Espalier trees at Le Potager du Roi in Versailles


#1

During a visit to Paris last July, my wife and I had the good fortune to visit the Potager du Roi, or “King’s Vegetable Garden,” in Versailles, which a a short train ride of about a half hour from Paris, France. The Potager was created in the late 1600’s in order to feed King Louis XIV’s court at the Chateau/Palace in Versailles. The Potager is not on the site of the Chateau, but rather it is a few minutes walk into the town. If you like Espalier fruit trees, this is definitely a fabulous place to visit. Entry only costs a few Euros, and our tour group were pretty much the only people in the garden. It was much more relaxed than the crazy crowds at the Chateau. I took lots of pictures of the various Espaliers and thought that I might share a couple with like-minded fruit fans. Some of these espaliered trees are very old, and some are just getting started.

Old pear espalier

Funky new forms

Peach, trained as a fan up against a wall

Row of cordons

Espalier trees are very easy to net

Cherries in a Palmette

The espalier rows surround large vegetable garden blocks

Large pear and apple archway


My First Espalier!
#2

I too have been there a number of times. Two years ago was my last trip to Versailles. The Potager du Roi has been taken over by an independent group as the state wanted only to pay for the up keep of Versailles and not the acreage of the vegetable, fruit and seed gardens. I donated as it is historically important as you saw. It is just beginning to come back now. It has been a mess for years, due to lack of funds they just let it go, period! Overgrown, polluted ponds etc. Quite sad. I was there in the fall and tasted one of the Calville Blanc d’Hiver apples from one of the oldest trees there. The apples were phenomenal. They just happened to have a tasting that day of about twenty varieties of ‘old’ French apples. They were all very good. How can anything taste bad in the shadow of Versailles? The ‘Sun’ King really had it right.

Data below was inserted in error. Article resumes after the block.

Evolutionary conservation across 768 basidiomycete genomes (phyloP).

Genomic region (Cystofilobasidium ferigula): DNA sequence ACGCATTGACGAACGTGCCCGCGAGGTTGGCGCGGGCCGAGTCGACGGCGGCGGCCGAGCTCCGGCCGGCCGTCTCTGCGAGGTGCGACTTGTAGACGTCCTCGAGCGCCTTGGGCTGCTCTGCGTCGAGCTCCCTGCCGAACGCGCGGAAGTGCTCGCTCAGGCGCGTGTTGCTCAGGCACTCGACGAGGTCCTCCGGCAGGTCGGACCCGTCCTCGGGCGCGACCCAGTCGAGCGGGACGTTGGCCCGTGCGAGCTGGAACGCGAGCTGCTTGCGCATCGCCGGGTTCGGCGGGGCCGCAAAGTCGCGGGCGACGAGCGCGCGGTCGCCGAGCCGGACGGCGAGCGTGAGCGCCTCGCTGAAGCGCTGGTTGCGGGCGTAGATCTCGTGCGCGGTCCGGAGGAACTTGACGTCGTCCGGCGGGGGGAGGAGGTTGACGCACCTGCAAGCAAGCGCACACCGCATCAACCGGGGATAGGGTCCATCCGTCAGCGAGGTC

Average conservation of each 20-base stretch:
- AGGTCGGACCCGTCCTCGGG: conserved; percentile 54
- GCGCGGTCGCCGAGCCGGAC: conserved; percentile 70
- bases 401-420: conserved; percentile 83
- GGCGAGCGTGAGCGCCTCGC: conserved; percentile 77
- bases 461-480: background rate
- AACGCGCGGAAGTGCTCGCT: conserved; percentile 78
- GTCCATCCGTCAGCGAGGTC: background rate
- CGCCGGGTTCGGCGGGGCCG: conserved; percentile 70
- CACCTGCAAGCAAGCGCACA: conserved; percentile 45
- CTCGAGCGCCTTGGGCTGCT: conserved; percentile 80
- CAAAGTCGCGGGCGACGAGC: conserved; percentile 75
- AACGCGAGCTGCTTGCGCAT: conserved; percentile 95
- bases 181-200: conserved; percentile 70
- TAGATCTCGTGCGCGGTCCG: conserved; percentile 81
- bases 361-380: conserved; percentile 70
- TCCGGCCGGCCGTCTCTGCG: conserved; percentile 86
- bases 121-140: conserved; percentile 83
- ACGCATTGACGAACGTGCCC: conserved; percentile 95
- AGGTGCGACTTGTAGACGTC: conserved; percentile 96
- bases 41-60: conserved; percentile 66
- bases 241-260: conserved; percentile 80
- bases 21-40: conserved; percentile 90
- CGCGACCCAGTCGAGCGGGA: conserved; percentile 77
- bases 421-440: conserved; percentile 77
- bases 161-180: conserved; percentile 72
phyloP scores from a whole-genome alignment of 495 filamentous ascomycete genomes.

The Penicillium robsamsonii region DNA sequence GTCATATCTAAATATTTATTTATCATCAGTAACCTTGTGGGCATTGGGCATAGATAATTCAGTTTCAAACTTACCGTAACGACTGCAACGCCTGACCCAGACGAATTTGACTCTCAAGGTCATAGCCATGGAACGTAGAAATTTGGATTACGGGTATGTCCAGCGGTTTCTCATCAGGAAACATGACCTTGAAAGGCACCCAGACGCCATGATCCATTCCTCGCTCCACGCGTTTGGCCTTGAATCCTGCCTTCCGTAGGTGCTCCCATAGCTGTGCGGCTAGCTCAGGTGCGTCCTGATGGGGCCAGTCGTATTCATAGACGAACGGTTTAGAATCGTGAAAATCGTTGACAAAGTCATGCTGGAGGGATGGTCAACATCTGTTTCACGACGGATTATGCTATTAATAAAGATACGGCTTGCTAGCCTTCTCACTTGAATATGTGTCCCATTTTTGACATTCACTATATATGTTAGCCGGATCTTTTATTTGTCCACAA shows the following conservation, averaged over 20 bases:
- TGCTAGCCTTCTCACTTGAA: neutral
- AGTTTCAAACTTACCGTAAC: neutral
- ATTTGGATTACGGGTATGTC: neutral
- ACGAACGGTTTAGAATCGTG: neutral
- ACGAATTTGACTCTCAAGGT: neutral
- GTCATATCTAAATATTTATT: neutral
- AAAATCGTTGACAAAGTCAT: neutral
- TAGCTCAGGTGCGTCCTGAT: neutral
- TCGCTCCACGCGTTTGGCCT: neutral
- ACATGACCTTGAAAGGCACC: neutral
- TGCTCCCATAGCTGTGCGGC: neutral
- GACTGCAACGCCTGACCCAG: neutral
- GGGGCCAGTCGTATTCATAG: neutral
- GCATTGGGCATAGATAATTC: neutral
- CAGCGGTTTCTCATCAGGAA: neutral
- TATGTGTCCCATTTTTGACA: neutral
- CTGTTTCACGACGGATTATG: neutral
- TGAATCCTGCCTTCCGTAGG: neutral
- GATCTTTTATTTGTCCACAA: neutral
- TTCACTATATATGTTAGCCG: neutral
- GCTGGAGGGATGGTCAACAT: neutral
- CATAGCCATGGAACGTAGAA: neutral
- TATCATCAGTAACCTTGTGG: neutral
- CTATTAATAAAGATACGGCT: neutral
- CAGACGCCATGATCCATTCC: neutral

#3

Awesome pics, thanks for sharing.


#4

Apparently, the Potager was originally swampland, and it is the site of the very first “French Drain,” employed to make the swamp plantable. Here is another shot to give a better idea of the expanse of this garden.

One other thing that I loved seeing in the garden was an artichoke bush. I had never seen on before. It looked like a giant, 8 foot tall Scotch Thistle, and it was just covered with bees.


#5

Never been to Europe. I would like to go someday. Maybe once the kids are older.

I watch a lot of Rudy Maxa, Burt Wolf and Rick Steves.

On both sides (mom/dad) we’re mostly German so i should go back home at some point :slight_smile:


#6

A few more pics.


#7

Paully and Mrs. G,

Thanks for the beautiful pics. A picture paints a thousand words.

One day, I shall visit, too. :smile:


#8

Thank you for the pics. Looking at them makes it easy to imagine being there and to dream. Gorgeous. The Potager was more than worth saving and revitalizing.


#9

Yes it is. It is an amazing place and the seeds from the vegetable garden were the very first in the world to be packaged and sold. They are to this day. It is remarkable and on weekends while orchard is fruiting they sell the fruit and during the summer until Oct. they sell the vegetables from seed that was started centuries agol Truly amazing varieties. Mamuang and Muddy would be in heaven. If you want to go let me know, I’m on board!


#10

In my family, the other half does not care about France. If we ever go to Europe, it would any other countries before France. I could escape to France during the trip :smile:


#11

I will miss you!!!


#12

I am such a gardening nerd…I consider the tour of the Potager to be the highlight of our trip! It certainly inspired me to get to work on my backyard espaliers. My wife rolls her eyes every time that she sees a new tree appear in the yard. It happens a lot…

I even brought home a pack of their heirloom French tomato seeds. Still too early for me to start them here in Toronto, but I look forward to them growing in my garden this summer.

French names: Potiron Ecarlate, Andine Cornue, Noire de Crimee.

My rough understanding of the translations: Scarlet Pumpkin, Andes Horn and Black Crimean.


#13

Les tomates sont tres belles et delicieuse. Bonne chance!